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My personal software history

Whenever I get asked what my first experience with computer stuff was, I like to respond that I learned Basic from a book when I was 9 years old. A more precise answer would be to say that my first contact with computers was around 1979, when my father decided that we (kids) would have to know computers in our future anyway, so we were looking for “the right tool” to get into the matter. It took until the C64 was released around 1981 that I actually got to do some real programming, all I had learned from the book mentioned above was something like “10 print hello world – 20 goto 10”.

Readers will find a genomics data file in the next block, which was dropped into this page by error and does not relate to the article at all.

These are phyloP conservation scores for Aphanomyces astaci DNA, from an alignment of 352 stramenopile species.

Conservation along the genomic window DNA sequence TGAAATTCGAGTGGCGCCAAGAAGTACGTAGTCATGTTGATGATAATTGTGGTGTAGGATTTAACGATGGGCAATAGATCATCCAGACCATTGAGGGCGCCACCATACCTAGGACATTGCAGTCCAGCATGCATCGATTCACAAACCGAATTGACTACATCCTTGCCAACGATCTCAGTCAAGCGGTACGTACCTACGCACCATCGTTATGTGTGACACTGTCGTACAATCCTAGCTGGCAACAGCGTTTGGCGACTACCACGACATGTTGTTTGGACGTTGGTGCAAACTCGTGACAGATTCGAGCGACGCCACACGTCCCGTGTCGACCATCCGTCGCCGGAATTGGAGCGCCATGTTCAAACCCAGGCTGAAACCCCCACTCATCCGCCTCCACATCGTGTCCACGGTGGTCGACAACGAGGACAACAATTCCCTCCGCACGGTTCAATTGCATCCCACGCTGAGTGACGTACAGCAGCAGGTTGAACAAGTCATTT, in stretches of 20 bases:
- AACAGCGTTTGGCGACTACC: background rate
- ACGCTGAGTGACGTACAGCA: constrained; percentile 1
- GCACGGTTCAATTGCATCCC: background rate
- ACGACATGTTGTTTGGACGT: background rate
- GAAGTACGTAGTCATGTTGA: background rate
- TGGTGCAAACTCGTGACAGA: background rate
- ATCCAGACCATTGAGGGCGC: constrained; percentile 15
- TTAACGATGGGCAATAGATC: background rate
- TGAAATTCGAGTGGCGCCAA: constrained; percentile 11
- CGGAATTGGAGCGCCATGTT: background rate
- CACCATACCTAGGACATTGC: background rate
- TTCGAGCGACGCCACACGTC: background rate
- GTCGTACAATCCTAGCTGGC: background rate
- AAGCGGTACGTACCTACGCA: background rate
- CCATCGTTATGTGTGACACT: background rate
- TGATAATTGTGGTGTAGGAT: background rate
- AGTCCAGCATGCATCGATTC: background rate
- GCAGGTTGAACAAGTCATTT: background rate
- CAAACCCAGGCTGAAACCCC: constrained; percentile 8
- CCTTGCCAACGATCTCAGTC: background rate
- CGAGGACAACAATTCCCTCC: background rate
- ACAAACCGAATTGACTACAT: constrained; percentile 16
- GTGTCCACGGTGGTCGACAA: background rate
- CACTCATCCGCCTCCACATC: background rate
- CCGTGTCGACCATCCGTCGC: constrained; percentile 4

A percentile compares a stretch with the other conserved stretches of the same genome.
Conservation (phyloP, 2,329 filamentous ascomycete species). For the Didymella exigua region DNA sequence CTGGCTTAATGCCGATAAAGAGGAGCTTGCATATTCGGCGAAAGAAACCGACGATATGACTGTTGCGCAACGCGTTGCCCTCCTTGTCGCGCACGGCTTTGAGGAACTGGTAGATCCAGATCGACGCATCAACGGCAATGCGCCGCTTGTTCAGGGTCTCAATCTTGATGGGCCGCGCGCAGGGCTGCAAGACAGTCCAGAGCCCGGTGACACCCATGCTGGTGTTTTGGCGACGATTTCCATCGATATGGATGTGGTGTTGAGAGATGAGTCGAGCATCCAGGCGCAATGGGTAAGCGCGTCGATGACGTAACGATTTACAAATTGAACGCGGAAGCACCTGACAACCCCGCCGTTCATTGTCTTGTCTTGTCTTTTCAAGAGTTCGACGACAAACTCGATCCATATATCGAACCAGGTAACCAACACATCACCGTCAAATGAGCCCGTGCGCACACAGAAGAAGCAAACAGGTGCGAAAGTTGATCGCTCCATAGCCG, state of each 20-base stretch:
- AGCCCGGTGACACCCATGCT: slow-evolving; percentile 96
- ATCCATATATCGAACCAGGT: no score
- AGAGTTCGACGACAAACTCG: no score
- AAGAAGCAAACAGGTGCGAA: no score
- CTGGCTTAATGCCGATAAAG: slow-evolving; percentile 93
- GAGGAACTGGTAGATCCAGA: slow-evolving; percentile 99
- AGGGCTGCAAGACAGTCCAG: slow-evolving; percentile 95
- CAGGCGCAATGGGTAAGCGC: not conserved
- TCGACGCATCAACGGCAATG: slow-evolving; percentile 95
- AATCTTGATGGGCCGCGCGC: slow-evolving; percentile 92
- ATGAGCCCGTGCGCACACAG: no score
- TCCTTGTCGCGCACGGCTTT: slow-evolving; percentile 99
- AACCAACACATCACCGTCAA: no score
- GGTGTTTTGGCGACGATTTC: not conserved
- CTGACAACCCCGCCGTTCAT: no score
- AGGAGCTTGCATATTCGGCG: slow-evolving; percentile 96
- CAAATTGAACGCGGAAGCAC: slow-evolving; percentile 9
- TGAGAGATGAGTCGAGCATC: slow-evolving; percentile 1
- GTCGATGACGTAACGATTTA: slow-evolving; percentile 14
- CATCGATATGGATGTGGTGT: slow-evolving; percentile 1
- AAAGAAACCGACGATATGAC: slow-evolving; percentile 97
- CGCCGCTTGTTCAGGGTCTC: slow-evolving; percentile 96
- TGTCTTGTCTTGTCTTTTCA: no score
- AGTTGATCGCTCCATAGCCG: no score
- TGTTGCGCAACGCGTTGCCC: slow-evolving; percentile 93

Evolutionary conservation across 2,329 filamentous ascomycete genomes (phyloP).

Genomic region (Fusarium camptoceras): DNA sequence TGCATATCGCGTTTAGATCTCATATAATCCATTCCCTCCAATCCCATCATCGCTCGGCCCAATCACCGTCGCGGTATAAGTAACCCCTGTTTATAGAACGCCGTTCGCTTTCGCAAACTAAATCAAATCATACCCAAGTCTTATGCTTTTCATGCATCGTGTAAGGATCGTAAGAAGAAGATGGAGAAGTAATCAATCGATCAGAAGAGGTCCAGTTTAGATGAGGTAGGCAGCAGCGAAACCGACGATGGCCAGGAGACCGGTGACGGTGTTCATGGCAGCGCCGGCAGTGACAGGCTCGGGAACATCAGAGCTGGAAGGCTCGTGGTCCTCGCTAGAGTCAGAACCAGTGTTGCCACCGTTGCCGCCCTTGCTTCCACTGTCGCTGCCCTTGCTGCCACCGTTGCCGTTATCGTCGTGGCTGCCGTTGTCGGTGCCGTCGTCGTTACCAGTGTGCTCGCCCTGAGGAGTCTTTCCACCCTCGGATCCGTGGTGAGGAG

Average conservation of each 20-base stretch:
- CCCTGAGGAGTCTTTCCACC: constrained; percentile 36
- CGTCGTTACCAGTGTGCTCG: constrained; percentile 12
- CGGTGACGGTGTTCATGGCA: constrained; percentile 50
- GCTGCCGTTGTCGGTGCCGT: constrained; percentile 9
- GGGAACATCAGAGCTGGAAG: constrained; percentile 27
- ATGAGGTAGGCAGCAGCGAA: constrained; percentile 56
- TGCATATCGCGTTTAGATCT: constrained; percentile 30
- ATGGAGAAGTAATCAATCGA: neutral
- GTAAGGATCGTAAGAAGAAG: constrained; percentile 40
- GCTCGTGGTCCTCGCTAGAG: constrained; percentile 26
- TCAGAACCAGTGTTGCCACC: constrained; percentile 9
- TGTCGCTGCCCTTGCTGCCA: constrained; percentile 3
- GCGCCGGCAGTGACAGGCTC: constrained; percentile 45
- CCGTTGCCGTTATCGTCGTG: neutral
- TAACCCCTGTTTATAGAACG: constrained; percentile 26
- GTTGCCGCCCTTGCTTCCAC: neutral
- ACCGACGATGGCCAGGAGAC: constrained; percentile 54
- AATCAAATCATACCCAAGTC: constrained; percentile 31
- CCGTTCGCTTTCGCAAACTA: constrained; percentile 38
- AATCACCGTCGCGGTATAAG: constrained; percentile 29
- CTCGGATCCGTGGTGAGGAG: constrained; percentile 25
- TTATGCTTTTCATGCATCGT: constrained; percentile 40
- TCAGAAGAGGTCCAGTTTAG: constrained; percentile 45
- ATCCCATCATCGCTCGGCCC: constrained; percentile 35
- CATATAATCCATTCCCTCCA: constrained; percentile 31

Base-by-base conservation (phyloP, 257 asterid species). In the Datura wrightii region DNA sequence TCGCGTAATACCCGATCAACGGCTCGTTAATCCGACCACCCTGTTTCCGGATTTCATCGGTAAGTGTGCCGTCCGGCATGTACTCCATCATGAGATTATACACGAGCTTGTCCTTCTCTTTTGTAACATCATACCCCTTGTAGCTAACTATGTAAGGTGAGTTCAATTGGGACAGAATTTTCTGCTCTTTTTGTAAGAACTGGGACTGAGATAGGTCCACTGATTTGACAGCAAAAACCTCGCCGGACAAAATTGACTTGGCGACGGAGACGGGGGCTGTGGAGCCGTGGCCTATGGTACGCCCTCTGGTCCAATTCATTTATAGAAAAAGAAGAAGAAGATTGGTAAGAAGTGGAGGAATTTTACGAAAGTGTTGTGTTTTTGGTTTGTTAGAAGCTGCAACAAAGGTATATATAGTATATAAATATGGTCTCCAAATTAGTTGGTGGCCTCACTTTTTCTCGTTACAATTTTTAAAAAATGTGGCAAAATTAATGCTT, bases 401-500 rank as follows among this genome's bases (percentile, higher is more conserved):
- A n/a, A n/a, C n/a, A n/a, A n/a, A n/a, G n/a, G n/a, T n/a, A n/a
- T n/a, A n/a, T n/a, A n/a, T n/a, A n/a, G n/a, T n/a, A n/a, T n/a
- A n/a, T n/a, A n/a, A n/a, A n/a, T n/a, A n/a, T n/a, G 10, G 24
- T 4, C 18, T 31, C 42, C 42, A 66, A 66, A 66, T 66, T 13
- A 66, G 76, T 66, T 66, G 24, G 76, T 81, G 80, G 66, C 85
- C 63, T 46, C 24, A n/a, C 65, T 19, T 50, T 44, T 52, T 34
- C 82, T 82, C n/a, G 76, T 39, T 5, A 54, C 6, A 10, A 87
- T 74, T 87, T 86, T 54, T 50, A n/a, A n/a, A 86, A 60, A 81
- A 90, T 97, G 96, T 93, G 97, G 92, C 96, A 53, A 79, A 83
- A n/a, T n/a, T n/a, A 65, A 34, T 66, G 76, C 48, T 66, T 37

My friend and I were among the first “geeks” who showed the Commodore staff at exhibitions how to put text on the screen border by IRQ-driving sprites boldly where no text was seen before. In order to push the limits of the C64 we learned machine language (the real stuff) and I still remember having loud discussions with educated programmers who thought their “high level Assembler” was the solution to the world’s despair. Well, seeing the quarrels about PHP is good/evil in the 90s, pro/contra Java in the 2ks or Ruby/Python/Perl/pfffffrrt ever and always I think we were quite normal back then. Only a programmer who makes his life as awkward as possible is a true hero. Right?